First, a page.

Telling Stories to Change the World is a powerful collection of essays about community-based and interest-based projects where storytelling is used as a strategy for speaking out for justice. Contributors from locations across the globe—including Uganda, Darfur, China, Afghanistan, South Africa, New Orleans, and Chicago—describe grassroots projects in which communities use narrative as a way of exploring what a more just society might look like and what civic engagement means. These compelling accounts of resistance, hope, and vision showcase the power of the storytelling form to generate critique and collective action. Together, these projects demonstrate the contemporary power of stories to stimulate engagement, active citizenship, the pride of identity, and the humility of human connectedness.
Table of Contents
@contents:I "The Language of the People Was Born:" Stories in the Service of Healing, Tradition, Cultural Vitality, History
1. Zuni River – Shiwinan K’yawinanne: Cultural Confluence, Edward Wemytewa and Tia Oros Peters
2. The Memory Book Project in Kampala, Uganda: "We’re Not Going to Die Today or Tomorrow," Magaret Ssweankambo, Naome Kuteesa, Margaret Nabuma, and Joyce Kasujja ; edited by Madeline Fox
3. Telling the Truth: How Breaking Silence Brought Redemption to One Mississippi Town, Susan M. Glisson
4. Our Ancestors Danced Like This: Maya Youth Respond to Genocide Using Ancestral Arts, Czarina Aggabao Thelen
5. An Unlikely Alliance: Germans and Jews Collaborate to Teach the Lessons of the Holocaust, Deborah Roth-Howe, Herbert L. Roth, Gabrielle Schmitt, Dr. Annegret Wenz-Haubfleisch, and Rabbi Robert Sternberg
6. Storytelling in SisterSong and the Voices of Feminism Project, Loretta J. Ross
II "This Needs Urgent Attention:" Stories in the Service of Protecting, Defending, Building Audience and Allies
7. "Our Stories Told By Us": The Neighborhood Story Project in New Orleans, Rachel Breunlin, Abram Himelstein, and Ashley Nelson
8. A Story of Suicide and Social Change in Contemporary China, Sharon R. Wesoky
9. Depo Diaries and the Power of Stories, Etobssie Wako and Cara Page
10. Immigrant Stories in the Hudson Valley, Jo Salas
11. Our Stories, Their Decisions Voter Education Project, Natasha Friedus
12. Drawing Attention to Darfur, Annie Sparrow
13. INSAN NATAK: Phoenix or Dodo in Lahore, Muhammad Mushtaq
14. Everyone Needs to Know: Five Stories About AIDS and Art in India, Nandita Palchoudhuri, David Gere, Monimala Chitrakar, Samiran Panda, and Mithu Jana
III "Weaving Freedom into New Tongues:" Stories in the Service of Challenging and Transforming Beliefs
15. The We That Sets Us Free: Imagining a World Without Prisons, Alice do Valle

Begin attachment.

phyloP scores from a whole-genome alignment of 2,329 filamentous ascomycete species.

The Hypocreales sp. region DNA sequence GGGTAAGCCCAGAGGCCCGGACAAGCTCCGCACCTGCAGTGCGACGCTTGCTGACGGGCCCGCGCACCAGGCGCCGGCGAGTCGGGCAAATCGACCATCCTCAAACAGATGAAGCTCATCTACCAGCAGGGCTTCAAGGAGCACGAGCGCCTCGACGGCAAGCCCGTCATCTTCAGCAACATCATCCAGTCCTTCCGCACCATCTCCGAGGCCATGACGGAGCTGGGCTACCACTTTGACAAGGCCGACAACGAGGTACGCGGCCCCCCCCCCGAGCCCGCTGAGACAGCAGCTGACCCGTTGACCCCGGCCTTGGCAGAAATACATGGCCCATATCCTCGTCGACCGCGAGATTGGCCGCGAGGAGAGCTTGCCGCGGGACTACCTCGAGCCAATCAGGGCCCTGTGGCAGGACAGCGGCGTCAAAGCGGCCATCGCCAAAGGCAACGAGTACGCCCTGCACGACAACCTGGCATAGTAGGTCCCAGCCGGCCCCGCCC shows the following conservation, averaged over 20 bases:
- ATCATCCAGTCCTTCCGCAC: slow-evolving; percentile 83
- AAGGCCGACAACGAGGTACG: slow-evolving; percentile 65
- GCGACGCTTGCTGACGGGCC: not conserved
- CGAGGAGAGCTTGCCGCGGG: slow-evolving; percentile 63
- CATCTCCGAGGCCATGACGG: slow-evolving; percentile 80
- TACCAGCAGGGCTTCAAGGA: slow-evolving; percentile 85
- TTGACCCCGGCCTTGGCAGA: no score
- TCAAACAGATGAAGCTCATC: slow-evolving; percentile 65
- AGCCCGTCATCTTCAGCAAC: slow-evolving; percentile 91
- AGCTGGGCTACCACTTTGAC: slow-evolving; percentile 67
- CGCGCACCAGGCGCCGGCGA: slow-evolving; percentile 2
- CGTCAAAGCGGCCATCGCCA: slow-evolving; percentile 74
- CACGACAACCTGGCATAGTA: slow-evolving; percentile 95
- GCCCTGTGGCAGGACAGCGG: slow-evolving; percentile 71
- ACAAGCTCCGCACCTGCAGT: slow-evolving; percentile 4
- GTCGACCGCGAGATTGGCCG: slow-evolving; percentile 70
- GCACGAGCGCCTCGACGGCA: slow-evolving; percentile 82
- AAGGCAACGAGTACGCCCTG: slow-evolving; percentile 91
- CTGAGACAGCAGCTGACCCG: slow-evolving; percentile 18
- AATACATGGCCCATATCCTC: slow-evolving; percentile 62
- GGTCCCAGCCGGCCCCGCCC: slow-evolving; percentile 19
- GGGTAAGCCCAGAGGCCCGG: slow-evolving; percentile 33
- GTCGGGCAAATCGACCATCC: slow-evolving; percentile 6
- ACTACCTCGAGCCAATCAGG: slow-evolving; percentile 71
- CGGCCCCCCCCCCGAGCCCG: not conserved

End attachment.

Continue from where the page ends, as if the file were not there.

16. Hearing the Great Ancestors and "Women Living Under Muslim Laws", Aisha Lee Fox Shaheed
17. Creating a Forum: LGBTQ Youth and THE HOME PROJECT in Chicago, Megan Carney
18. From Storytelling to Community Development: Jaghori, Afghanistan,Wahid Omar
19. Sins Invalid: Disability, Dancing, and Claiming Beauty, Patty Berne
IV The Power and the Limits of Stories
20. Anne Braden, Fannie Lou Hamer, and Rigoberta Menchu: Using Personal Narrative to Build Activist Movements, Catherine Fosl
21. Trafficking Trauma: Intellectual Property Rights and the Political Economy of Traumatic Storytelling in South Africa, Christopher J. Colvin
22. Imagining Cuba: Storytelling and the Politics of Exile, Myra Mendible
23. Stories in Law, Martha Minow
Rickie Solinger is a historian and curator, author of books including Pregnancy and Power: A Short History of Reproductive Politics in America and Wake Up Little Susie: Single Pregnancy and Race before Roe v. Wade.
Madeline Fox is an educator and researcher currently pursuing her PhD in Social Personality Psychology at the Graduate Center of the City University of New York.
Kayhan Irani is a community arts practitioner who in 2007 was awarded a certificate of recognition by New York City mayor Michael Bloomberg for her arts work in immigrant communities.
"It is difficult to underscore the importance of books like Telling Stories to Change the World. Indigenous Peoples are now revealing prophesies about an immanent end to dominant systems that are based on greed, corruption, materialism and an artificial separation from Nature, the very things that cause social and ecological injustice....Books like this one remind us that we are all related and that an arts-based dialogue that allows oppressed people to tell their stories can help with this awakening." -- Teachers College, Record, October 16, 2008